I Believe You: Faith’s Response to Intimate Partner Violence. This extraordinary interfaith documentary explores the stories of survivors of abuse and the response of faith groups to address their needs. The program is filled with the hard-won wisdom of survivors and the insight and understanding of clergy and program leaders. Produced with the support of The New York Board of Rabbis, United Methodist Women, Presbyterian Women, the Evangelical Lutheran Church in America, and a consortium of Muslim organizations, this one-hour program, featuring the music of Janis Ian, is part of the Interfaith Broadcasting Commissions Visions and Values Series.
Books on Clergy Sexual Ethics
When Pastors Prey: Overcoming Clergy Sexual Abuse of Women edited by Valli Boobal Batchelor. This book not only brings forward the stories of many women whose trust has been abused by their pastors. It also offers a helpful framework in which to understand and address the problem.
Victim to Survivor: Women Recovering from Clergy Sexual Abuse edited by Nancy Werking Poling. One of the church’s most shameful secrets is pastors who sexually abuse their congregants. In Victim to Survivor, Nancy Werking Poling offers the harrowing and poignant stories of six women who were sexually abused by their pastors and tell in their own voices what they did about it. In their pain, these victims, survivors, and thrivers dare to call upon the church to be a safe refuge for all people, women and men alike. And in their personal journeys of healing, they demonstrate a tenacious faith, grounded in gospel truth–compelling church leaders to acknowledge this hurtful hypocrisy, advocate for healthy pastoral relationships, and finally call pastors to accountability.
Love Does No Harm: Sexual Ethics for the Rest of Us by Marie M. Fortune. This work is aimed at those caught somewhere in the middle between those for whom only heterosexual and monogamous marriage, or “anything goes,” are paradigms of suitable behavior and intimate relationships. Ethicist and Christian Marie Fortune explores what it means to be in an intimate relationship today, surrounded as we are by domestic violence and continued silencing of women’s voices. Fortune is also the author of Is Nothing Sacred? The Story of a Pastor, the Women He Sexually Abused, and the Congregation He Nearly Destroyed.
For Youth & Children
Love – All That and More. This program promotes safe, healthy relationships and supports teens in taking action to overcome violence and abuse. The six-session curriculum (50 minutes each) contains lesson plans with background materials on healthy and abusive relationships, discussion questions, interactive follow-up activities, and suggestions for the facilitator.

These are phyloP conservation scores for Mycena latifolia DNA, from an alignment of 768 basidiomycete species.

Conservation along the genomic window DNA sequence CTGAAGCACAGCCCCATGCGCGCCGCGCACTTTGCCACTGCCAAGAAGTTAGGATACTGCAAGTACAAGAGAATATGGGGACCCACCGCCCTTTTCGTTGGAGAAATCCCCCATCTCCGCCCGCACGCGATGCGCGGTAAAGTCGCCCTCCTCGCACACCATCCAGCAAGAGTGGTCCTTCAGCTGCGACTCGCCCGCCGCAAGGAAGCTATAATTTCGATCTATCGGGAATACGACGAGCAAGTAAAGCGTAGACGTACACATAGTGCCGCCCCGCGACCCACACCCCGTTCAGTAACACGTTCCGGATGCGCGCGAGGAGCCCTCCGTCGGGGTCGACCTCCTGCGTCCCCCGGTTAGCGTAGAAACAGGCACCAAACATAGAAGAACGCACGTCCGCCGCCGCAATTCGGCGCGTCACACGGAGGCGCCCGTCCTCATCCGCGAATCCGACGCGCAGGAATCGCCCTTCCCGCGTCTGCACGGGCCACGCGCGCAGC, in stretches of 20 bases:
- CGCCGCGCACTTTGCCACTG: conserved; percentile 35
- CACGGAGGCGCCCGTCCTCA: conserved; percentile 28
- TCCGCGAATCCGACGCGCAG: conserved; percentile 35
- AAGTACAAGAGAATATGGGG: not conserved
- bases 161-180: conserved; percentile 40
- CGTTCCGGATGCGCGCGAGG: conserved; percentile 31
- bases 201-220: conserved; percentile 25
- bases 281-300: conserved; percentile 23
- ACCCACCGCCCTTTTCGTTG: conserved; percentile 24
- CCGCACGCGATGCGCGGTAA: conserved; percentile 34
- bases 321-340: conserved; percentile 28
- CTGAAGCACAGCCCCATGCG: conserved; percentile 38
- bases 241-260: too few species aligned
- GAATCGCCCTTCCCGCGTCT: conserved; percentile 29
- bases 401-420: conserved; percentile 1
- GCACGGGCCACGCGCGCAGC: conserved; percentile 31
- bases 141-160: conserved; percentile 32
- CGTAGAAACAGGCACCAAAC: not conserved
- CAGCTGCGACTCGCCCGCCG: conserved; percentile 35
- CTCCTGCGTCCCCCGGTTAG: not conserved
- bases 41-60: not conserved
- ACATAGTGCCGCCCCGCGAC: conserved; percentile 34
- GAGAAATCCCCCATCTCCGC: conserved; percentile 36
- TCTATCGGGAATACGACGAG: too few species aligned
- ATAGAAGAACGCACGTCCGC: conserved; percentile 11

Ending Violence in Teen Dating Relationships: A Resource Guide for Parents and Pastors by Al Miles. Miles, a nationally recognized expert in the field of domestic violence and teen relationship violence, explores the complex issue of teen dating violence. Through interviews and other research, he provides critical information that parents, caregivers, clergy, and educators can use to protect teens and help them foster healthy dating relationships. Miles offers thoughtful advice and answers to such questions as: What constitutes violence in teen dating relationships? Why is the problem so pervasive? What are the warning signs that parents and other caring adults can watch for that may indicate a teen is being either abused or abusive? And what can the church do to help?
Responding to Violence: A Curriculum for Children’s Facilitators by Sue Raymond. This children’s curriculum will help prepare children for the violence that they will, unfortunately, encounter over the course of their lives. Together, facilitators and children will explore how to respond to violence through the lenses of scripture, role-play, and discussion. Throughout the sessions, children will examine violence within their families, including sibling rivalry; among friends; in their communities; and even within themselves. Each session is grounded in scripture and introduces concepts and skills to help children learn how to respond to the violence that they will, or have already, faced in their lives. Activities like games and role-play as well as crafts help underline what they are learning. Adaptations for distance learning are also provided throughout.
Hands are Not for Hitting by Martine Agassi, Ph.D. “Hands are not for hitting. Hands are for saying hello . . .” And for playing, creating, helping, working, learning, encouraging, taking care of oneself, and so many more good things. This Free Spirit child behavior classic presents charming illustrations along with an encouraging message. Psychologist Martine Agassi helps young children understand that violence is never okay, that they can manage their anger and other strong feelings, and that they’re capable of positive, loving actions. Especially at an age when children are interacting more with others and starting school, they need to know that hitting is unacceptable. Made to be read aloud, Hands Are Not for Hitting also includes a special section for adults, with ideas for things to talk about and activities to do together.
Request These Resources
These resources can be borrowed for free by anyone involved with a United Methodist Church in the North Carolina Conference. We will mail them to your home! All you need to do is fill out the Resource Request Form.